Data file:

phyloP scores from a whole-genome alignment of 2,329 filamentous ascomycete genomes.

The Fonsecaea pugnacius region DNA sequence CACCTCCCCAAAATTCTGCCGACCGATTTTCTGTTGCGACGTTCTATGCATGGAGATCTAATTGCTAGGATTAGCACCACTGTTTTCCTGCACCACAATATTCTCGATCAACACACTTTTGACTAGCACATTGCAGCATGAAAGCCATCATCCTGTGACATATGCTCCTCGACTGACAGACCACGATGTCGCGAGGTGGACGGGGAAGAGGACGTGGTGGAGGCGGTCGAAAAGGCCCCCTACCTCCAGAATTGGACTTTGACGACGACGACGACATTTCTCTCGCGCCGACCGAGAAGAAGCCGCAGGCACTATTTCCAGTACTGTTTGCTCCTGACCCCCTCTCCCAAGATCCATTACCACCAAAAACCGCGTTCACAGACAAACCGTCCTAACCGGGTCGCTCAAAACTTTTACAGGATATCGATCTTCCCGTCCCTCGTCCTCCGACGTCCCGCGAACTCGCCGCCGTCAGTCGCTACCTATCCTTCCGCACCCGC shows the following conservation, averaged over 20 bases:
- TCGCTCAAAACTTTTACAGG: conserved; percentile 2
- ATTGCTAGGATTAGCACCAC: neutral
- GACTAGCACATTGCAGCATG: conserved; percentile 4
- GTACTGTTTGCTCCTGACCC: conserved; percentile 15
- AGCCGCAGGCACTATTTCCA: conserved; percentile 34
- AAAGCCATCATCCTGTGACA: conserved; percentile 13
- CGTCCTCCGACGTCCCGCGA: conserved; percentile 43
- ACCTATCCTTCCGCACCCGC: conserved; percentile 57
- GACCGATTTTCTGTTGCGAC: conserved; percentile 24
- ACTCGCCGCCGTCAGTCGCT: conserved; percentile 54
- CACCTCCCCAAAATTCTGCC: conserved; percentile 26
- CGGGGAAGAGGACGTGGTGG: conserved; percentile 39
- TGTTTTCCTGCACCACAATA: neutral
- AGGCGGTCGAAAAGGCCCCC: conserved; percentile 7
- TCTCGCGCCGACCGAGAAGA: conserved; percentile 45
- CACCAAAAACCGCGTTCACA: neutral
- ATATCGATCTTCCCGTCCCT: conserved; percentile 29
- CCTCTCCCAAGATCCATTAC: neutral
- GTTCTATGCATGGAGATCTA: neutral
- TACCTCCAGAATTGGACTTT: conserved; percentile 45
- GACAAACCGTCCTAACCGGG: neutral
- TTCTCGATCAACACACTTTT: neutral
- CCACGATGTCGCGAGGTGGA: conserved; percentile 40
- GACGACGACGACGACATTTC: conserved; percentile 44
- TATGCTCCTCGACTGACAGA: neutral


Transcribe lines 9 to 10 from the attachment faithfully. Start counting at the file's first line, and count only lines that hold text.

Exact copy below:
- CGTCCTCCGACGTCCCGCGA: conserved; percentile 43
- ACCTATCCTTCCGCACCCGC: conserved; percentile 57